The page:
1780 - George Bridgetower, Biala, Poland; violinist



Biography and more

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Friday, 10 October 2008

Sallinen: Symphonies 3 et 5

Deutsche Staatsphilharmonie Rheinland-Pfalz / Ari Rasilainen
CPO 9999702 (62 min 40 s)
*** $$$$

En supposant qu'il soit possible de « condenser » la musique savante instrumentale d’une nation en une seule œuvre prototypique, celle du Québec ressemblerait à celle de la Finlande, les symphonies de Sallinen contribuant au rapprochement. On y sent le souffle des grands espaces d’un Gilles Tremblay, le ludisme sophistiqué d’une Linda Bouchard, l’obsession mélodique d’un Claude Vivier, mais surtout la puissante nostalgie d’un Michel Longtin (dont les affiliations finlandaises ne sont plus à prouver), en particulier dans la mystérieuse Troisième. Mais au contraire du triste destin affligeant les œuvres orchestrales de l’avant-garde québécoise, les standards de qualité internationaux sont ici atteints en matière d’exécution et de captation sonore – de justesse, mais atteints quand même.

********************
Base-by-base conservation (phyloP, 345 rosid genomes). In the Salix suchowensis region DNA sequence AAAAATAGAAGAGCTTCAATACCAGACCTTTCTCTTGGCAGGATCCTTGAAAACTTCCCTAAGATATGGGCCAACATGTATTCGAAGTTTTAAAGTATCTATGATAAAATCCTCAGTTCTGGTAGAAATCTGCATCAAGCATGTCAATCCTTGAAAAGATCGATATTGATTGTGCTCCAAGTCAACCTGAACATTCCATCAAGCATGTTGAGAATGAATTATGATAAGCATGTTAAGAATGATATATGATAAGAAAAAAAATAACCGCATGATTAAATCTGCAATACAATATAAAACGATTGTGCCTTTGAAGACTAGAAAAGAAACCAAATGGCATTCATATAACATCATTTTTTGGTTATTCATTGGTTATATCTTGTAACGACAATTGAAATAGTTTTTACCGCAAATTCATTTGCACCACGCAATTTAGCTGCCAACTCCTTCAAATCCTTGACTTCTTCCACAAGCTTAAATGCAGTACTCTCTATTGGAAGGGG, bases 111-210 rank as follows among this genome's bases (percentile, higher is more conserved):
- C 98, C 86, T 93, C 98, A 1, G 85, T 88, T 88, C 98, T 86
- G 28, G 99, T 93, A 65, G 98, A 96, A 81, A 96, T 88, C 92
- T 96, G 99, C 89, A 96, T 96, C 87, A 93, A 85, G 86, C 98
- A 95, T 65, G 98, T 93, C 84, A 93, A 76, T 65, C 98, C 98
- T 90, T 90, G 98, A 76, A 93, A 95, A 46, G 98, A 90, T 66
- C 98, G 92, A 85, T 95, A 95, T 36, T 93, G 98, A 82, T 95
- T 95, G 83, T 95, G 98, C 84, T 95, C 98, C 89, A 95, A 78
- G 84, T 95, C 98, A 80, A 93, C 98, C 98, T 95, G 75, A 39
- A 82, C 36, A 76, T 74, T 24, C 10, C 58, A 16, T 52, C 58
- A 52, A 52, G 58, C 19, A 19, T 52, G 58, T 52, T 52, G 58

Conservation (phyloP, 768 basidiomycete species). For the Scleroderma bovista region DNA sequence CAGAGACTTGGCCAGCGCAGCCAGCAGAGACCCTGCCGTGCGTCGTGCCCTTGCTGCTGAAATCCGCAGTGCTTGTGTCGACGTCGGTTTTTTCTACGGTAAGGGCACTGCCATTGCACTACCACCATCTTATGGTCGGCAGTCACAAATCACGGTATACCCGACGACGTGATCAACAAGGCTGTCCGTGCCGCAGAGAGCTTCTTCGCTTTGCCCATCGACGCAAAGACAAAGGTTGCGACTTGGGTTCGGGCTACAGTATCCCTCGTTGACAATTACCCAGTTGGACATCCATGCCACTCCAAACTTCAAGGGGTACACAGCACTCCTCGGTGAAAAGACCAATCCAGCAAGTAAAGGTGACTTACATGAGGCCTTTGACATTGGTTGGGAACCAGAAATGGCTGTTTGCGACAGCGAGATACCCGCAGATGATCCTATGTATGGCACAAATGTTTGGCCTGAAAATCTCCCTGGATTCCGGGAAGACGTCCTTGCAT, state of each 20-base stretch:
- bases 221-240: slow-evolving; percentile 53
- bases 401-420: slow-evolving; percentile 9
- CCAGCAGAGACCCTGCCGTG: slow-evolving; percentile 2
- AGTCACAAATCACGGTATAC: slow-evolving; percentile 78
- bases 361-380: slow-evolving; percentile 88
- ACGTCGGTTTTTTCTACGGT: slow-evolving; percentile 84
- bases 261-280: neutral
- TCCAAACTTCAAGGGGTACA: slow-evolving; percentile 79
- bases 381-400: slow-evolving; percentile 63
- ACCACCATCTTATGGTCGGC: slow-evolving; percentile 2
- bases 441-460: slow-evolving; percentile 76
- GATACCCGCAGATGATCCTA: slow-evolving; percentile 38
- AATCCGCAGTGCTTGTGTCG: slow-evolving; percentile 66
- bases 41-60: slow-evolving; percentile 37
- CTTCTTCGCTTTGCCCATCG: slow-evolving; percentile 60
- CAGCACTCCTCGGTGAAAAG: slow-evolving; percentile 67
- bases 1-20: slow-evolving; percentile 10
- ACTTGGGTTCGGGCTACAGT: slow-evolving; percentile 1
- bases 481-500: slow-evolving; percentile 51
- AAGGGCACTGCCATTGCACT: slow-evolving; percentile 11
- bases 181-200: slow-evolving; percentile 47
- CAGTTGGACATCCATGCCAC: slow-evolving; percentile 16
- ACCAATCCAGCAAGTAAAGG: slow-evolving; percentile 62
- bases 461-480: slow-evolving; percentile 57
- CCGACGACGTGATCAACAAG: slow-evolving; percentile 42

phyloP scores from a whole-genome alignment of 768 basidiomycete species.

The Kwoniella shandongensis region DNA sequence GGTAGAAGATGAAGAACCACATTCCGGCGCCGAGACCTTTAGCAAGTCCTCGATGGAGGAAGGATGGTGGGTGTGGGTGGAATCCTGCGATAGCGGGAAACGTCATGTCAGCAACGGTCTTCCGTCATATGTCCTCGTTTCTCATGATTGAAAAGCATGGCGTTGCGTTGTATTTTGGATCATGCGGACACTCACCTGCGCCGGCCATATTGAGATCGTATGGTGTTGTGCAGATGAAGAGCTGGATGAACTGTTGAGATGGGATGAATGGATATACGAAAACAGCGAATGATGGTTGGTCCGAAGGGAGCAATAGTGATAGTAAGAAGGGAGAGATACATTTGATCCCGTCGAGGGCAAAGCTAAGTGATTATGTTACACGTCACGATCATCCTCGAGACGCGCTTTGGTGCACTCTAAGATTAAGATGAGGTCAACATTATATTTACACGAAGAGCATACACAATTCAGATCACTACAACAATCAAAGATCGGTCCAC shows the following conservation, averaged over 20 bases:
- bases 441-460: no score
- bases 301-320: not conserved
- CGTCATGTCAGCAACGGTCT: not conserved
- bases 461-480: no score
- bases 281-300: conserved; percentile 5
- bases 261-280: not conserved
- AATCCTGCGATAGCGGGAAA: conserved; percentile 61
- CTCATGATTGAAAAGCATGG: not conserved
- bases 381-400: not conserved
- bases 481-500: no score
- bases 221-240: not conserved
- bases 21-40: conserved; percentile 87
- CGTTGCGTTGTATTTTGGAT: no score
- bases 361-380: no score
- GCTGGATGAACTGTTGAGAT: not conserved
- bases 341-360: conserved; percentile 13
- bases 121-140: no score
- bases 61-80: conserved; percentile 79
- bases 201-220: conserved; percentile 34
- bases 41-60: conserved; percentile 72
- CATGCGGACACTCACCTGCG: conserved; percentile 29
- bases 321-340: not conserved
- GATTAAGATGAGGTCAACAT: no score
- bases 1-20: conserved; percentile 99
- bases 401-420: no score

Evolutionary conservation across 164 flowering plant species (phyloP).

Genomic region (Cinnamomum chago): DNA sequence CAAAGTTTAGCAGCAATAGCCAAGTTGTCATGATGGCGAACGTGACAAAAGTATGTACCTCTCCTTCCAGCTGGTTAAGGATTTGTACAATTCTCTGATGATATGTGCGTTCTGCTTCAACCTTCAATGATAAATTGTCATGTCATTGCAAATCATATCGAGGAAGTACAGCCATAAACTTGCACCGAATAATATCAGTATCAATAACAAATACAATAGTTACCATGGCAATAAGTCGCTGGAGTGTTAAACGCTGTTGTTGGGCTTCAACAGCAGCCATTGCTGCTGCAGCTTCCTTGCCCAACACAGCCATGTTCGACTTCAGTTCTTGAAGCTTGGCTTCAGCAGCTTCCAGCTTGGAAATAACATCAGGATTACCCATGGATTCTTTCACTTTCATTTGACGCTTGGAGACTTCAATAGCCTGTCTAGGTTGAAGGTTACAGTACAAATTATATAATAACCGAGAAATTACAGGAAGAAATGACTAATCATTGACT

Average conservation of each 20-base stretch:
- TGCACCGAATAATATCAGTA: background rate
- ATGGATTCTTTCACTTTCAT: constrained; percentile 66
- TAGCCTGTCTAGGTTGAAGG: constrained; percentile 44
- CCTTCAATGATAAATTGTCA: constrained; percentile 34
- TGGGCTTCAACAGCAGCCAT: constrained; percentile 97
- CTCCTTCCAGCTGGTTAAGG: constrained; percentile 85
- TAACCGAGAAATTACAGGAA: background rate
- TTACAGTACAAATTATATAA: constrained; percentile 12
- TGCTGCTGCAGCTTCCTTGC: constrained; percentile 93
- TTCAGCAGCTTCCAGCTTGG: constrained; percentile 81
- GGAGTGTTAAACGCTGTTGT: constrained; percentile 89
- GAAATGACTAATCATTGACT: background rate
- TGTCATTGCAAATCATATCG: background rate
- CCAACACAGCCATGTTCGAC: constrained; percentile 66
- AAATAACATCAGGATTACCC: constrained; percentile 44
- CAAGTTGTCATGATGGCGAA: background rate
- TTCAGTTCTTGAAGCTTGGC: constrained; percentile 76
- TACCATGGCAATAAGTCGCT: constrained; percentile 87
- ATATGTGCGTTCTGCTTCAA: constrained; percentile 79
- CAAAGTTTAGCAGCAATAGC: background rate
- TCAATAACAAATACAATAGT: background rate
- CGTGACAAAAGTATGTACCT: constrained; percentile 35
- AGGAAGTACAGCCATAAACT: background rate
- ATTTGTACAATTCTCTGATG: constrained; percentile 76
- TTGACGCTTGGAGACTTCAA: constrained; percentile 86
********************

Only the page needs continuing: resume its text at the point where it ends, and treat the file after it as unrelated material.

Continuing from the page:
- René Bricault

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Jiří Kylián’s Car Men

Un film de Boris Paval Conen et Jiří Kylián
Nederlands Dans Theater; Concertgebouworkest / Bernard Haitink

Musique de Bizet / Han Otten, Debussy
Arthaus 102 101 (61 min)
***** $$$$